Wilkes Station

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Wilkes Station
Wilkes Station in 1988
Wilkes Station in 1988
Location of Vostok Station in Antarctica
Location of Vostok Station in Antarctica
Wilkes Station
Location of Vostok Station in Antarctica
Coordinates: 66°15′25″S 110°31′37″E / 66.256951°S 110.526862°E / -66.256951; 110.526862Coordinates: 66°15′25″S 110°31′37″E / 66.256951°S 110.526862°E / -66.256951; 110.526862
Country United States
Location in AntarcticaWilkes Land
Administered byUnited States Navy
Australian Antarctic Division
Established29 January 1957 (1957-01-29) 7 February 1959 (1959-02-07) to Australia
Evacuated1969 (1969)
Named forCharles Wilkes
 • Total
  • Up to 24
TypeAll-year round
WebsiteWilkes Station AAD

Wilkes Station, 1957
1988 photo shows diesel oil drums in the foreground, oil spill is visible on the left in the middle distance, the Icebird (ship) is visible at anchor in Vincennes Bay. The new Casey Station is visible on the skyline at the left of the photo in the distance across the bay.
Photograph shows a partially destroyed explosive satchel used for ice acoustic analysis. A large number of similar satchels were distributed over an area estimated at 1000m square after a prior failed attempt to destroy old explosives.
Photograph shows a number of discarded hydrogen gas cylinders used for meteorological analysis at Wilkes Station in the late 1950s and early 1960s.

Wilkes Station was an Antarctic research station established 29 January 1957 by the United States as one of seven U.S. stations established for the International Geophysical Year (IGY) program in Antarctica. It was taken over by Australia on 7 February 1959.


Navy personnel from the United States constructed the main part of Wilkes in a period of 16 days in January and February 1957, unloading 11,000 tons of material and supplies. It took a crew of over 100 to erect the station which housed 24 naval personnel and scientists for the next 18 months.

As this was the time of the Cold War, there was considerable concern by the United States and Australia about Russian activity in Antarctica. Wilkes was seen to be strategically located because of its proximity to the south magnetic pole.

Australia assumed custody of Wilkes, which remained the property of the U.S. State Department, in February 1959. Although Australia officially took over the operational command, the remaining US personnel did not take kindly to being under Australian control. Consequently, there was a 'back down' until 1961 when the station came under exclusive ANARE control.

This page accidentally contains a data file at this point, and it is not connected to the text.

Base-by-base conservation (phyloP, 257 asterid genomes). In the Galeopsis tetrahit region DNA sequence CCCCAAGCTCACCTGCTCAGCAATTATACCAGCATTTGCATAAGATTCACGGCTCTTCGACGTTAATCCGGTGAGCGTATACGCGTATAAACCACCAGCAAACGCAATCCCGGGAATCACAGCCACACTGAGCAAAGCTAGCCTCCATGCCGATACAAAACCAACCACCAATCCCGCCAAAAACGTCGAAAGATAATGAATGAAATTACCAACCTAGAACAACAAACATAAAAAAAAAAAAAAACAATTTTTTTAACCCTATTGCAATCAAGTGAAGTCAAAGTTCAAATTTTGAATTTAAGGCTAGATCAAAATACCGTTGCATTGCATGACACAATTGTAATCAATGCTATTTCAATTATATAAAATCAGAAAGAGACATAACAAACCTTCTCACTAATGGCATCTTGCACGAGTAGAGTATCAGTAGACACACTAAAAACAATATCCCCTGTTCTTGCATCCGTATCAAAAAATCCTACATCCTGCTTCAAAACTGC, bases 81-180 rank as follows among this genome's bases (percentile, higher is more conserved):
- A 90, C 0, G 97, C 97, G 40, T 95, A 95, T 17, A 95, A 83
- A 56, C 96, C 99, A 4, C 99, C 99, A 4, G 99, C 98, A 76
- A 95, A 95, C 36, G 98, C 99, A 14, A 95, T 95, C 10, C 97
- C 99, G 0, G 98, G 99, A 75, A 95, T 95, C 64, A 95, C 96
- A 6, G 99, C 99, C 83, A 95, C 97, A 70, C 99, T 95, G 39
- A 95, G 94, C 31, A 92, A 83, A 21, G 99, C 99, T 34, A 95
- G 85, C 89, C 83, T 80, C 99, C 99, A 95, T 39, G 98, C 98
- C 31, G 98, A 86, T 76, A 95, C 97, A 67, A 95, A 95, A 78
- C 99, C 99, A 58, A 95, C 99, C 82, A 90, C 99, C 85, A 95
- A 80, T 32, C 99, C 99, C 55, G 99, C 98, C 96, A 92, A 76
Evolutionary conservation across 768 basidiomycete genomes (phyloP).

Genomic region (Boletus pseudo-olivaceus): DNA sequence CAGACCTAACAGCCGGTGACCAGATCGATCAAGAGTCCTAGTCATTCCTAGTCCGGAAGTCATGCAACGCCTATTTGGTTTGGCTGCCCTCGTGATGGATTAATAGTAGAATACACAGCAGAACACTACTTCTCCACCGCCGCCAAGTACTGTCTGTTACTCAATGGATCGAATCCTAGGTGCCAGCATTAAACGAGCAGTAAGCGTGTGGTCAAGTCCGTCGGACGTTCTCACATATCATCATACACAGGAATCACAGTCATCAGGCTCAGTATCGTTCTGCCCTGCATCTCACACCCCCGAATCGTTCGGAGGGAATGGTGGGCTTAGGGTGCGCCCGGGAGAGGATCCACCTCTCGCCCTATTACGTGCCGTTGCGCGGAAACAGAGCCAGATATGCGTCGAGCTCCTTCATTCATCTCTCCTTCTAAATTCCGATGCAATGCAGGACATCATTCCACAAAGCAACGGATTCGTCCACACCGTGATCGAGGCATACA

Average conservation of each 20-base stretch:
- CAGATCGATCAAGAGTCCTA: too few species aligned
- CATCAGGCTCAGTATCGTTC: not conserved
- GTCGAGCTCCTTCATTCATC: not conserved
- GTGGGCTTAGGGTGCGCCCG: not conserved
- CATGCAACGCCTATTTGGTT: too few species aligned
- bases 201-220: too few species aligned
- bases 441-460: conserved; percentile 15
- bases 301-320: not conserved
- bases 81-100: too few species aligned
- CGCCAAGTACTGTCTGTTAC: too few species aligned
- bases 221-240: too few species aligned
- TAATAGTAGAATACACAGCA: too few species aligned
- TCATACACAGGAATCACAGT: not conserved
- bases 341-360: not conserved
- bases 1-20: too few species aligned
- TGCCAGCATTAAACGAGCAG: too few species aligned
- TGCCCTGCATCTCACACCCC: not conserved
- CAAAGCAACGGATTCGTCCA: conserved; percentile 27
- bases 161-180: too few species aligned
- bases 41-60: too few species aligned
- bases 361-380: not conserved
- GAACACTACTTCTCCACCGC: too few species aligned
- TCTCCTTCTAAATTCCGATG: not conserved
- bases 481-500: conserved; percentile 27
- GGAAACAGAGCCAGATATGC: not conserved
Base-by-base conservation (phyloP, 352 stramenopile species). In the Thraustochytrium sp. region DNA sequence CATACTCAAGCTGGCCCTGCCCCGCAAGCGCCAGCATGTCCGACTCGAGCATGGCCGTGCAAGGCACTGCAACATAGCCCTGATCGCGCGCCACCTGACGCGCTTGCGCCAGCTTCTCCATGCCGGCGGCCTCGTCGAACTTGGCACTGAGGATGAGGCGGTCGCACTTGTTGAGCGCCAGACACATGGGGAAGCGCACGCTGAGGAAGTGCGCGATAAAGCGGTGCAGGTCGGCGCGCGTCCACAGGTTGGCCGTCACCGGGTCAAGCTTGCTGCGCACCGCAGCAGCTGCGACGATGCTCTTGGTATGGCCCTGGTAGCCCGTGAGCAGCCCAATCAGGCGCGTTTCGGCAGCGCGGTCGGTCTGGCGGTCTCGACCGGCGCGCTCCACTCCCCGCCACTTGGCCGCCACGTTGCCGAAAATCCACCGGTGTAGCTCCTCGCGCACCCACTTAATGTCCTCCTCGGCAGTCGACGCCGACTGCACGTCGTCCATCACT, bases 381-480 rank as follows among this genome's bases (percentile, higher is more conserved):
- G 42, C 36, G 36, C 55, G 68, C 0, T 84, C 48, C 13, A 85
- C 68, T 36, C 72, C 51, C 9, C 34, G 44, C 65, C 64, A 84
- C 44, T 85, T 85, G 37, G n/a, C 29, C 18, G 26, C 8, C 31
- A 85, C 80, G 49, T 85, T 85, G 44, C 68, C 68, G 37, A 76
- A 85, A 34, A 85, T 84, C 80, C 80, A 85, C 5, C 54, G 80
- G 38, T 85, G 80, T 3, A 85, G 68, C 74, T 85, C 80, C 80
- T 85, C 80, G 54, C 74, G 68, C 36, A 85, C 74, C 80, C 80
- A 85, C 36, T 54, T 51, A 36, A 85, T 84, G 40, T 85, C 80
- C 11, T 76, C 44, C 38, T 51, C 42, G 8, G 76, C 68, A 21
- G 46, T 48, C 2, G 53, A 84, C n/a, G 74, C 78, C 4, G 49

Wilkes had originally been built in 1957 for a two-year period. By 1964 the buildings had become a fire hazard due to fuel seepage, and the station was becoming buried by snow and ice. The new station of Casey Repstat (Replacement Station) was developed on the other, southern, side of Newcomb Bay, about two kilometers across the bay south of Wilkes. It was commissioned in 1969 and Wilkes was closed down.

Current status[edit]

Wilkes Station is now almost permanently frozen in ice and is only occasionally revealed during a big thaw every four or five years. Many objects remain embedded in the ice, and visitors are often able to see the remains of the station through the ice.

What remains at Wilkes are a number of barracks buildings known as Clements huts, and the remnants of the semi-cylindrical canvas store buildings known as Jamesway huts.

Clean-up program[edit]

Wilkes features a series of storage dumps and a considerable amount of rubbish resulting from 12 years of occupation, including approximately 7000 fuel and oil drums. In early 1988, the Australian Army's 17th Construction Squadron deployed Lieutenant Andrew Stanner to Wilkes Station, Antarctica in order to develop an environmental clean-up plan to remove, make safe or dispose of a large accumulation of rubbish, fuel in drums, explosives, chemicals and gas cylinders deposited since the late 1950s. The plan was subsequently carried out over a period of years for the Australian National Antarctic Research Expeditions by a series of detachments from the squadron.[1][2]

Wilkes Station in literature[edit]

The Coldest Place on Earth (1969), written by Robert Thompson who led the September 1962 Wilkes-Vostock Traverse, returning to Wilkes in January 1963.

See also[edit]


  1. ^ Mr Moncur, Australian National Antarctic Research Expeditions (13 April 1989). "Program 3-Antarctic". Parliamentary Debates (Hansard). Commonwealth of Australia: Senate Estimates Committee, Department of the Arts, Sport, The Environment, Tourism and Territories.
  2. ^ Stanner, Andrew (30 April 1988). Reconnaissance Report: Clean-up of Wilkes Station. Australian Army.

External links[edit]